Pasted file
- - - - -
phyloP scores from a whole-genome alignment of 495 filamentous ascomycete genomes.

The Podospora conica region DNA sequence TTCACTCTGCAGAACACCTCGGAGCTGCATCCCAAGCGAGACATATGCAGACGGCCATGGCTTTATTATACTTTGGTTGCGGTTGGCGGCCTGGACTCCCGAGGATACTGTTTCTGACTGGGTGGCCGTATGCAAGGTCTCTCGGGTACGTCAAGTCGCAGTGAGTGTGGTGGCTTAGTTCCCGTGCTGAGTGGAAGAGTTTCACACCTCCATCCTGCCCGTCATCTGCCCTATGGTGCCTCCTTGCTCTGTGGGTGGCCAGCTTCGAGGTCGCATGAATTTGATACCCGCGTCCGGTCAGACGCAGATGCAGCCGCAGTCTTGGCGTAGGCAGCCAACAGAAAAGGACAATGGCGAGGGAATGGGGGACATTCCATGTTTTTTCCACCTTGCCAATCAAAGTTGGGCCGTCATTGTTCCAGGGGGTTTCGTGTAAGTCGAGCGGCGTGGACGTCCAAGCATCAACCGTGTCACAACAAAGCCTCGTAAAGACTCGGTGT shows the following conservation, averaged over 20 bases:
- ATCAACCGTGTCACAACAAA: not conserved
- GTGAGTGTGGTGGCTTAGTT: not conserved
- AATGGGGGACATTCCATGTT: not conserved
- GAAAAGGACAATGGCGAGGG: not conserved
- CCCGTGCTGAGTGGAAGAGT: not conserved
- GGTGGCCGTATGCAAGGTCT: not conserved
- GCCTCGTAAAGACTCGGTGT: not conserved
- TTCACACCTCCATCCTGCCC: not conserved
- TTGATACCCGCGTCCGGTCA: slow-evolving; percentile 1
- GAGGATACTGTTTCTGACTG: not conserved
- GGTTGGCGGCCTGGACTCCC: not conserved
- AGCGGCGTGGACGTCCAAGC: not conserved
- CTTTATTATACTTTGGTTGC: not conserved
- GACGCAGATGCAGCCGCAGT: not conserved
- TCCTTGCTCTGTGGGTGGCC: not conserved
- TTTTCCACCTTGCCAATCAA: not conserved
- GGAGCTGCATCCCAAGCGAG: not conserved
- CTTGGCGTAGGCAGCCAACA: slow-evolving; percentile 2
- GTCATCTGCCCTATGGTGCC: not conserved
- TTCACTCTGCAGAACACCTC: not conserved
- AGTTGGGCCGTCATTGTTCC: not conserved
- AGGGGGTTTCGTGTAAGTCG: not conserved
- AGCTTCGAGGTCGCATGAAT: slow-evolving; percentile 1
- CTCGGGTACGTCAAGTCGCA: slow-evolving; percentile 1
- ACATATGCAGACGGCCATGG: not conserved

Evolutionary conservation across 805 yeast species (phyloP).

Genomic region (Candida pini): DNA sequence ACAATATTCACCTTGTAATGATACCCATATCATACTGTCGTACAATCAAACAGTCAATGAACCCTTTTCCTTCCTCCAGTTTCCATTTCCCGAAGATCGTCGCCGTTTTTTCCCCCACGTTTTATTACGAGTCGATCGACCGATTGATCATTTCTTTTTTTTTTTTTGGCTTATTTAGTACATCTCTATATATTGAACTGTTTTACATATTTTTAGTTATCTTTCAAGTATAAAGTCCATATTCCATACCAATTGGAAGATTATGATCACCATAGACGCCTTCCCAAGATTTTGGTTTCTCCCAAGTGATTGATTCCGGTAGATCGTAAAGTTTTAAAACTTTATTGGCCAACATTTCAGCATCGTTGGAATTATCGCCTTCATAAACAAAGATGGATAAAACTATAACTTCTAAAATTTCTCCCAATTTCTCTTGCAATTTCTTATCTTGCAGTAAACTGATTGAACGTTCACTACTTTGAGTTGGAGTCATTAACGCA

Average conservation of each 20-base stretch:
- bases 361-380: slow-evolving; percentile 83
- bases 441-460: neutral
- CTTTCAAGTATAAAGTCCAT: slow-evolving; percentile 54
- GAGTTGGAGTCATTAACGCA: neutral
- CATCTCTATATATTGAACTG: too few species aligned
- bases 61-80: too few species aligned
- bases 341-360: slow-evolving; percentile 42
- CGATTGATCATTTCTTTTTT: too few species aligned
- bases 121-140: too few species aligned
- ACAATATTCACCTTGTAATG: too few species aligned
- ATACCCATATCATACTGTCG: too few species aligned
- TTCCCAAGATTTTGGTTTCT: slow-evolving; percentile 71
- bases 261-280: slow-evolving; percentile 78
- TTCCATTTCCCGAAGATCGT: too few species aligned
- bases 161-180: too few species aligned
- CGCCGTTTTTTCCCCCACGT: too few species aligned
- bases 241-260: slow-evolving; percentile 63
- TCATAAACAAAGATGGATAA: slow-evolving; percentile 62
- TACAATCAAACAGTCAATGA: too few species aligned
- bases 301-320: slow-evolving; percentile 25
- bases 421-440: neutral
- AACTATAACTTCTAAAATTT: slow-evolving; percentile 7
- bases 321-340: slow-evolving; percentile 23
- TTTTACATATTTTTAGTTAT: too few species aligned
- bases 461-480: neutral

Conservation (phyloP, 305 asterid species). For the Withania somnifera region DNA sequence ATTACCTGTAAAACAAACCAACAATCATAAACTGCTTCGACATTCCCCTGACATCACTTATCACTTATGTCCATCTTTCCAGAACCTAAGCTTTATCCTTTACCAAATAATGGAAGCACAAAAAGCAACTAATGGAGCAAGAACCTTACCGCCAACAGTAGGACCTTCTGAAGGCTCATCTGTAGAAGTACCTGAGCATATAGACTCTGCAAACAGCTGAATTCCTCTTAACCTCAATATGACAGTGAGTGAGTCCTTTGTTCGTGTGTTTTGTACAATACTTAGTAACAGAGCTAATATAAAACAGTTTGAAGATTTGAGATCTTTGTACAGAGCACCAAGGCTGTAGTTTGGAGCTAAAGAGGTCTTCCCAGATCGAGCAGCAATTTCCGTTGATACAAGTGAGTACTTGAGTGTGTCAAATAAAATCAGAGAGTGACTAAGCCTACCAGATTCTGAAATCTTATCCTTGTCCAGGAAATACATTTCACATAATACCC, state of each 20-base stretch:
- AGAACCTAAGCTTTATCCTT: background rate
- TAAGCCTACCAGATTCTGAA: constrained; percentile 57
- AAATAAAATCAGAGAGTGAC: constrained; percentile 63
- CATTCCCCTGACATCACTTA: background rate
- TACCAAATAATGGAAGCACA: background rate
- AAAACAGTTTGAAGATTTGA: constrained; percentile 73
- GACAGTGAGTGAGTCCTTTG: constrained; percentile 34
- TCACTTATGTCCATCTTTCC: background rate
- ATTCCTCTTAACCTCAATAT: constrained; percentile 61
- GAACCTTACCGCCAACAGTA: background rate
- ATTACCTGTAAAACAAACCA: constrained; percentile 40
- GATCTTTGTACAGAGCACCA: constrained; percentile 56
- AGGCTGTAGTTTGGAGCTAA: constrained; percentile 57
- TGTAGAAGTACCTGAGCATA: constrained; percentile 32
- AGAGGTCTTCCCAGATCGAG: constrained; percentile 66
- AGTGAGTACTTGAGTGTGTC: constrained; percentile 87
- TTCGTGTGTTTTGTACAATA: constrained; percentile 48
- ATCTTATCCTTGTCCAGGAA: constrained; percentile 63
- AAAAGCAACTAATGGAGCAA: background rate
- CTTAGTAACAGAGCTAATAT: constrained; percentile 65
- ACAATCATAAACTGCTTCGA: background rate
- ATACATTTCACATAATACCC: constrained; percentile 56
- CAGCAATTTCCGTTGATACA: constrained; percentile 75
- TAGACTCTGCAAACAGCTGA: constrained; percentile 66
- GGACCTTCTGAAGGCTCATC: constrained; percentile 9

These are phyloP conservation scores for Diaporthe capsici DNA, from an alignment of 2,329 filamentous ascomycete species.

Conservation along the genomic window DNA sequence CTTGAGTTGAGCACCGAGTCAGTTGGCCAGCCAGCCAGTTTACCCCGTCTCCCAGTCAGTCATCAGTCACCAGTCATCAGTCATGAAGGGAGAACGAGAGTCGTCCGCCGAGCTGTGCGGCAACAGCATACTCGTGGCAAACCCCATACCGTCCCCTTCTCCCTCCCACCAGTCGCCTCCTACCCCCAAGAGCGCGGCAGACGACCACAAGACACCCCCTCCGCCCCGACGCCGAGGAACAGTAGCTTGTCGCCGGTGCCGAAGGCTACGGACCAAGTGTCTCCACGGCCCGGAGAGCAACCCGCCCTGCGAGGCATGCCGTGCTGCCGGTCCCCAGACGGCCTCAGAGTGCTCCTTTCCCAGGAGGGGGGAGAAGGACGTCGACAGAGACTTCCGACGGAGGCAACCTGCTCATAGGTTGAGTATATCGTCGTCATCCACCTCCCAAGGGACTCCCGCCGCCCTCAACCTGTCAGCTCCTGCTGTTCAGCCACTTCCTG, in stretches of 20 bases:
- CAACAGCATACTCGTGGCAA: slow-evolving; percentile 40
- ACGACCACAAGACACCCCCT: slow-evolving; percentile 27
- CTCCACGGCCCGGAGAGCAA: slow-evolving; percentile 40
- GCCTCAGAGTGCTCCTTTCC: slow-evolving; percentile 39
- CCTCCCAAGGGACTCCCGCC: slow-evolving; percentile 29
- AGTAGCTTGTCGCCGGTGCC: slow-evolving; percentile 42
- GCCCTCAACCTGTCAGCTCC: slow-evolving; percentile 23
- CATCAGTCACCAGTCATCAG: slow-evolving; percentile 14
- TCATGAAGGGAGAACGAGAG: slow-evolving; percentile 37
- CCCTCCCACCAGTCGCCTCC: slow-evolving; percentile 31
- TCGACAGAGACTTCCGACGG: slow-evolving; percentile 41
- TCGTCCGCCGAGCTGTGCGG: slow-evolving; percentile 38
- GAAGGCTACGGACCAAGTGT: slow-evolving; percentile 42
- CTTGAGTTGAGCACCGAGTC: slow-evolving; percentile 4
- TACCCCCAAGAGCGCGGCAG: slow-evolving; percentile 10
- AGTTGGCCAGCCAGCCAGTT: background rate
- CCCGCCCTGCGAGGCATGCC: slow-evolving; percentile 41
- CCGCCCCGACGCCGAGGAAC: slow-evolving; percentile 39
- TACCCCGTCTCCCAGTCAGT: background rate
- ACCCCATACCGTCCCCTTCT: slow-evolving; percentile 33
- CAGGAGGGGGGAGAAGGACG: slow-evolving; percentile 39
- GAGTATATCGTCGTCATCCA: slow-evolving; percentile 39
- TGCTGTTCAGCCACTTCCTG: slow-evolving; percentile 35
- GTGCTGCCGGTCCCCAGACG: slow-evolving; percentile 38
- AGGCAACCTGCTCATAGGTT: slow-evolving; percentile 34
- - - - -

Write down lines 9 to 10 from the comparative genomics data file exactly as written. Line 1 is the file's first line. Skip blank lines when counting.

- GCCTCGTAAAGACTCGGTGT: not conserved
- TTCACACCTCCATCCTGCCC: not conserved